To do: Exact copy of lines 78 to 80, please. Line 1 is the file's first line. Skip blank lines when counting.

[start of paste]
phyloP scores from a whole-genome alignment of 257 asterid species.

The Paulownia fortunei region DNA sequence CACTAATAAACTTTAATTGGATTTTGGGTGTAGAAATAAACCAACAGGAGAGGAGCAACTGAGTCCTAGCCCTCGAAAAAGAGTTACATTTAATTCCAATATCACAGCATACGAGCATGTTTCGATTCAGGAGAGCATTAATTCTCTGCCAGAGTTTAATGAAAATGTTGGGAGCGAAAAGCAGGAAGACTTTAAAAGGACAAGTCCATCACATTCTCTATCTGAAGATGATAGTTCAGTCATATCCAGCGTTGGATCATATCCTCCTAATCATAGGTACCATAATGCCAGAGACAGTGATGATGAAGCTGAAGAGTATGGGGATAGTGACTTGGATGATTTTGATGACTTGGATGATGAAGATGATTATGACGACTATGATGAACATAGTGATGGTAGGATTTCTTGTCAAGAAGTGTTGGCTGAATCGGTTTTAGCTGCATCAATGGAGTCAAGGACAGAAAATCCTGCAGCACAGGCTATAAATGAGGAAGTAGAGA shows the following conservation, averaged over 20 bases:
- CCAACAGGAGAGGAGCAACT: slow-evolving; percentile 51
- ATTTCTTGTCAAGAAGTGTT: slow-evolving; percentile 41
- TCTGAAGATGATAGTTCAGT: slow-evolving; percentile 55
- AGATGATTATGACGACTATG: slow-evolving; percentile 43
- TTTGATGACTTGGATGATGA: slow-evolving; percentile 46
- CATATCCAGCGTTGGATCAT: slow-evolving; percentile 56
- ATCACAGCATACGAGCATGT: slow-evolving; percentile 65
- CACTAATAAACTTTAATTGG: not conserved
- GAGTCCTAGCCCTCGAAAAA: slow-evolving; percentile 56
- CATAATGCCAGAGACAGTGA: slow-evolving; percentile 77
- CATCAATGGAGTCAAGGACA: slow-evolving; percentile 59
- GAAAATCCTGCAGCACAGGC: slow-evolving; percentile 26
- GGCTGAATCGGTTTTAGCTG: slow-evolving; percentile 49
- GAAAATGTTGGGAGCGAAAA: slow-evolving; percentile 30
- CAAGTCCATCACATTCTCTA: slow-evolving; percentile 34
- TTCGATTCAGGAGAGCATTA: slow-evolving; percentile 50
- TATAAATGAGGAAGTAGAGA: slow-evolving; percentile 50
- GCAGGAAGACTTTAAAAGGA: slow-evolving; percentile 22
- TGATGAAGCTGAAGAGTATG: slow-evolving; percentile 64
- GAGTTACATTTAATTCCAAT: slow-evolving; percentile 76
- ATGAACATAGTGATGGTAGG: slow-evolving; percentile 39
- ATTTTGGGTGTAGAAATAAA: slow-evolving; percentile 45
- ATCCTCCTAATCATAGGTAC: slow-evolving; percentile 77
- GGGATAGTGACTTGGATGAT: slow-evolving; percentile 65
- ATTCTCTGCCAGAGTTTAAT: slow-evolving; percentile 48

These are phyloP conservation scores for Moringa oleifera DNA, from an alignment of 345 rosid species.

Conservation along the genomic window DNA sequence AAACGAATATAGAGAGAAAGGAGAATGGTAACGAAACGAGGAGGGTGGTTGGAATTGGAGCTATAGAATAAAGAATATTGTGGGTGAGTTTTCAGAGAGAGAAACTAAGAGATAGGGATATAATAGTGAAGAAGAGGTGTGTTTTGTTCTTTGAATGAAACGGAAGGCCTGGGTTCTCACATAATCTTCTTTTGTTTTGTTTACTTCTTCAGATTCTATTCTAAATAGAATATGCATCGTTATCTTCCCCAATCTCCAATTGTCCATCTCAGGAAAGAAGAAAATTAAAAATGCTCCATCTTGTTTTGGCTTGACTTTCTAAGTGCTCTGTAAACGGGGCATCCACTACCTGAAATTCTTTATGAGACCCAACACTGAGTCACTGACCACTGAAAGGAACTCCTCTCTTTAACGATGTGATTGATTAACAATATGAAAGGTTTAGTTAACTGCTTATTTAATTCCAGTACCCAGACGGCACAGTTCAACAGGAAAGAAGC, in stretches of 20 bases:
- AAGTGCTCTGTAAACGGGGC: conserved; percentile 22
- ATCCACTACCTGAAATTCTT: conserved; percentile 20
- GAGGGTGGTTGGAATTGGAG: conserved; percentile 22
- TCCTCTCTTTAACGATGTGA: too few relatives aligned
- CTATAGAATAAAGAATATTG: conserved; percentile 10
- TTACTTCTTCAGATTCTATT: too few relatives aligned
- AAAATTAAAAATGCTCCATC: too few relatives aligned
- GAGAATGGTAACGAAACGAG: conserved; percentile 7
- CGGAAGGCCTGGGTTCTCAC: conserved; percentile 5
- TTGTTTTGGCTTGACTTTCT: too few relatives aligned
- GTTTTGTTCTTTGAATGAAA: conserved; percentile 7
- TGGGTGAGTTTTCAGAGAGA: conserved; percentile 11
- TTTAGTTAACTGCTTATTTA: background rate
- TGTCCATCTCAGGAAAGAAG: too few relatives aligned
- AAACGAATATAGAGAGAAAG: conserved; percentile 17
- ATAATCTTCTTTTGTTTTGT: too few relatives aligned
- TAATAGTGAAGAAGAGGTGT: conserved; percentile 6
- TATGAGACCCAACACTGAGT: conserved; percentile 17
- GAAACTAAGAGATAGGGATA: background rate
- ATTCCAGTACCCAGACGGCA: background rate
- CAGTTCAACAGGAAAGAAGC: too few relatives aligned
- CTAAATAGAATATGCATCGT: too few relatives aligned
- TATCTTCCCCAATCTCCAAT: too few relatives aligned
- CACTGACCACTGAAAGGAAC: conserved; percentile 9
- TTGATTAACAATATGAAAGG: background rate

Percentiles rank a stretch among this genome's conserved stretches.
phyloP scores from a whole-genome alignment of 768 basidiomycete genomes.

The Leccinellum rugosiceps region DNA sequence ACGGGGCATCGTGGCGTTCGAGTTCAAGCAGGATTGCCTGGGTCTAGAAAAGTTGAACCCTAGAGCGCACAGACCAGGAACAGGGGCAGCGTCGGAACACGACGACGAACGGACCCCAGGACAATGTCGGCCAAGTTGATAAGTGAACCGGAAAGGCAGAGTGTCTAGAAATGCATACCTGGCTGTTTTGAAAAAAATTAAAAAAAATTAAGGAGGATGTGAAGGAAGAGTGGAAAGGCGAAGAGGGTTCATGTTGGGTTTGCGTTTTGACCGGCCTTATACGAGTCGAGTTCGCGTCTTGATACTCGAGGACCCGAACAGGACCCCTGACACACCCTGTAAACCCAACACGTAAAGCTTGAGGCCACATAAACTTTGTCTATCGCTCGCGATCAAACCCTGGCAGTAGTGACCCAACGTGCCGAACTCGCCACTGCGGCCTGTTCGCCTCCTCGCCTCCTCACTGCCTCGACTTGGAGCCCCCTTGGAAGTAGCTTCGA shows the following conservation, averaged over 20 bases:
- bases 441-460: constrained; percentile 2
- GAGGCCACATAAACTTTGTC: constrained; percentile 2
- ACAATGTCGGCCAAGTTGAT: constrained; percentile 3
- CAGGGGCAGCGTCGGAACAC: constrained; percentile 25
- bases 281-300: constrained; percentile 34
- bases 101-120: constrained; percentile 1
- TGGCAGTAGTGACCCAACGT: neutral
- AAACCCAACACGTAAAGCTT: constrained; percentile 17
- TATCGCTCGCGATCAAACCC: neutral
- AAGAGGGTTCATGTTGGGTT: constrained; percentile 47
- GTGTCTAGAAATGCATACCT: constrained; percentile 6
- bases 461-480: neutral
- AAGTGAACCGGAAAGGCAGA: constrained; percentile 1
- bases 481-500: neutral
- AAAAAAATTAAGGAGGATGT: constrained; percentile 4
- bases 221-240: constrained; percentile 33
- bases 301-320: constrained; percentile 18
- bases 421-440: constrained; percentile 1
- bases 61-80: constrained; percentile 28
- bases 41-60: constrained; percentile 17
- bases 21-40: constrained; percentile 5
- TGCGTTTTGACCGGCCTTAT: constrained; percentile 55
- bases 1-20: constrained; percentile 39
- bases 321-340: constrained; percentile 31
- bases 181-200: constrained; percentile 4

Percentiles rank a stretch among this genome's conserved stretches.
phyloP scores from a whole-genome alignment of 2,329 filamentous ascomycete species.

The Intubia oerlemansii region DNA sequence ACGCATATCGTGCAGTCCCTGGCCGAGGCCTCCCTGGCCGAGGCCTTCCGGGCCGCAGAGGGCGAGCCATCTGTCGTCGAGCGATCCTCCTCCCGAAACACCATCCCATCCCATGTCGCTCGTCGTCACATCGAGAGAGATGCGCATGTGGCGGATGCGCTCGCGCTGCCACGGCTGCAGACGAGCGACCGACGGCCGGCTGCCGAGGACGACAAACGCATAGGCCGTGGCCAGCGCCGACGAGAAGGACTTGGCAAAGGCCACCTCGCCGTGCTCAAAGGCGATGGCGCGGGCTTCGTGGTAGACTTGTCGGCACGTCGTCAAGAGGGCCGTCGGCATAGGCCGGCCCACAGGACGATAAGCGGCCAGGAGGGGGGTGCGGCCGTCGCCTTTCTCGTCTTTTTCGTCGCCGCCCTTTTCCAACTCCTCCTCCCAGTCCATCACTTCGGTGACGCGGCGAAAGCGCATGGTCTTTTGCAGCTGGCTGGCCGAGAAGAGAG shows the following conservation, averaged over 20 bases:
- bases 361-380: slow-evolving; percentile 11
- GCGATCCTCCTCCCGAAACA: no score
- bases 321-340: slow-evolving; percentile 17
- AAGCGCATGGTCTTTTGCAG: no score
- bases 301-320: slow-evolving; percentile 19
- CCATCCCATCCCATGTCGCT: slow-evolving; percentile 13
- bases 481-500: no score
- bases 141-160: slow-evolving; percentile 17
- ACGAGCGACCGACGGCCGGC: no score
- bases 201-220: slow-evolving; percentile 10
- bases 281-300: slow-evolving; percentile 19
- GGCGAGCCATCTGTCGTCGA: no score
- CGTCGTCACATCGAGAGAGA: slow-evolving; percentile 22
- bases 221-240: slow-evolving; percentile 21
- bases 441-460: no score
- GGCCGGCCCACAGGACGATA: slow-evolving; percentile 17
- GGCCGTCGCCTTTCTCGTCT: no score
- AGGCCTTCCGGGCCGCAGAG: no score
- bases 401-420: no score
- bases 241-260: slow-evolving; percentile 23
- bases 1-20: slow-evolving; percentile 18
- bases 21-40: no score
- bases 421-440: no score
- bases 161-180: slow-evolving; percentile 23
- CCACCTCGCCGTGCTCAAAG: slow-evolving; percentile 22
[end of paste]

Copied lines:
- bases 21-40: constrained; percentile 5
- TGCGTTTTGACCGGCCTTAT: constrained; percentile 55
- bases 1-20: constrained; percentile 39